With at least 89 of the 110 election authorities showing totals that are considered final (mostly just small counties remaining) and the race having been conceded I have stopped updating the tracker.
It’s impossible to say exactly how many votes were counted after election night but we can make some approximations. I didn’t find the county by county totals for the Treasurer’s race until sometime on the afternoon of Wednesday the 5th, and there are still some counties that haven’t made final updates in our tracker but if you look at the list of updates I tracked there were at least 132,000 new votes over what was reported by the AP on election night. The tracker currently lists roughly 3.527 million total votes in this race so roughly about 4% of the total vote was reported after election night.
Despite the fact that this race was decided by the razor thin margin of just a few thousand votes (roughly one quarter of one percent) this late counted vote had a decided Democratic lean. Frerichs won this late counted vote 56%-40%-4%, a 16 point spread and in doing so gained an advantage of roughly 21,000 raw votes (at current count).
This leads to two questions:
- Why did this happen?
- What assumptions can we make for future elections?
Let’s look at these questions by type of vote. First, why were there so many votes that were not counted until after election day?
- Early vote and mail vote that arrived by election day – in the past these were often counted prior to 7pm on election night and then these numbers were the first posted results you would see while waiting for all the precincts to be counted. However it was determined that the law does not allow for the clerks to count these votes before 7pm on election night and the Attorney General sent a notice to all of the election authorities to offer specific guidance on the issue. Many election authorities were still able to get these votes counted and included in their election night totals but not all. A number of election authorities were still counting these votes and adding them to their publicly available totals for a few days after the election. The General Assembly may want to review the law and consider if there are options that would allow the clerks to count these votes in advance if doing so would not harm election integrity. If the law was changed to allow all of these votes to be counted at a convenient time for the clerks then we may not see a repeat of this in the future, if not these votes may not be counted on election night depending on each election authority’s size, capacity and execution.
- Election day votes – by the end of election night 109 of the 110 election authorities had 100% of their precincts reporting, only Chicago had 23 of its 2,069 precincts left to report so the vast majority of these votes were included in the election night totals. We haven’t had major problems counting election day ballots since 2006 so for future elections I would expect these vote totals will be available on election night.
- Late arriving mail votes – any ballot with a post mark before election day can be legally valid and counted if it arrives at the election authority up to 14 days after the election. Most election authorities counted the mail ballots they had as of election day and included them in their election night totals. However for the ballots that arrived after election day most did not provide regular updates of these votes (a few did, but not many). Instead most election authorities waited until the 18th and just posted one large update with these new totals. This will likely be true for future elections.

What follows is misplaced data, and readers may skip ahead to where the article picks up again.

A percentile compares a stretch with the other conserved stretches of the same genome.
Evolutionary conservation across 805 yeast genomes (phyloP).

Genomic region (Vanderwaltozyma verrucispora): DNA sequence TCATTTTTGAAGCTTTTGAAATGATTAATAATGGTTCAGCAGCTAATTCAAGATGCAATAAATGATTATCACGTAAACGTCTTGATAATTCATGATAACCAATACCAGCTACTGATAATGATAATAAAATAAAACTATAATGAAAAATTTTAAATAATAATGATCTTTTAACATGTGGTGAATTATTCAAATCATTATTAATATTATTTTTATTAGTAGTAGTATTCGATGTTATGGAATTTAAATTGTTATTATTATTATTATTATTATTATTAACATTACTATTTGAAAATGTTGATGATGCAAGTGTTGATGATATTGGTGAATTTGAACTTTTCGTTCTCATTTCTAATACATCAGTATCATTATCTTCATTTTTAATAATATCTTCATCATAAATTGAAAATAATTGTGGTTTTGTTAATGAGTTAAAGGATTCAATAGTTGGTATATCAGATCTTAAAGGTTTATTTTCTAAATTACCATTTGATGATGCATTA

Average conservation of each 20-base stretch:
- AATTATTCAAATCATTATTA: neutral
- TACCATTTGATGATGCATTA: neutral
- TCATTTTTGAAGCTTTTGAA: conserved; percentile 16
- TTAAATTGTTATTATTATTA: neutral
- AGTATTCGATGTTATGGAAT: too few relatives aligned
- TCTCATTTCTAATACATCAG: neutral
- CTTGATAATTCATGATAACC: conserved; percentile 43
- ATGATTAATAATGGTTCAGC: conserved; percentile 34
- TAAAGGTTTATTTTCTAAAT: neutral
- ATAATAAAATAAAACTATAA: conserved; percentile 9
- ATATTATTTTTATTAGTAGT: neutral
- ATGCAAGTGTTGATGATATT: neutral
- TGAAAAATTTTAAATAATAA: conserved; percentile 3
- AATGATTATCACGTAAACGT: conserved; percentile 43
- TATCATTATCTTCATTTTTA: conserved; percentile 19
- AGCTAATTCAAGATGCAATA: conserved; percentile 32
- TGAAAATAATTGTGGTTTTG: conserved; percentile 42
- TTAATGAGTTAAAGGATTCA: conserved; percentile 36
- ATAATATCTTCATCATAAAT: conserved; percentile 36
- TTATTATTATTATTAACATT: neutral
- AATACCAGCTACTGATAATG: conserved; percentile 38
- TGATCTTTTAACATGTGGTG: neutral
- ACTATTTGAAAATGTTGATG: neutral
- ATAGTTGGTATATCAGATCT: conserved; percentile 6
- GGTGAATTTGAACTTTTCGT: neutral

- Same day registration votes – this was the first year for same day registration, unregistered voters were allowed to register and vote on election day at select locations. The law that authorized same day registration expired so unless it is reauthorized it will not be part of future elections. These votes were included in the provisional ballot totals and were not added to the publicly available vote totals until two weeks after the election.
- Provisional ballots – there will always be provisional ballots and those votes won’t be included in the totals until they have been properly evaluated on a case by case basis. These votes weren’t included in the publicly available totals until the 18th. There was some anecdotal evidence that in Chicago many voters who had recently registered to vote had to vote provisional because they weren’t listed on the voter rolls at the polling places on election day. If that was the case there may have been many more provisional ballots than normal (and some valid voters may have been disenfranchised), better clerical work could reduce this number for future elections.
Since vote by mail appears here to stay there will always be late arriving vote by mail ballots, although the amount will vary from election to election. Also, if same day registration is renewed then those votes will likely continue to be counted after election night. On the other hand you could potentially reduce the number of votes that need to be counted after election night by giving the clerks the power to count early vote and on time Vote By Mail votes somewhat earlier in the day on election day and better clerical work could reduce the number of traditional provisional ballots that need to be reviewed. So while there will continue to be votes that need to be counted after election night any number of changes could make that universe smaller than what we had in this election.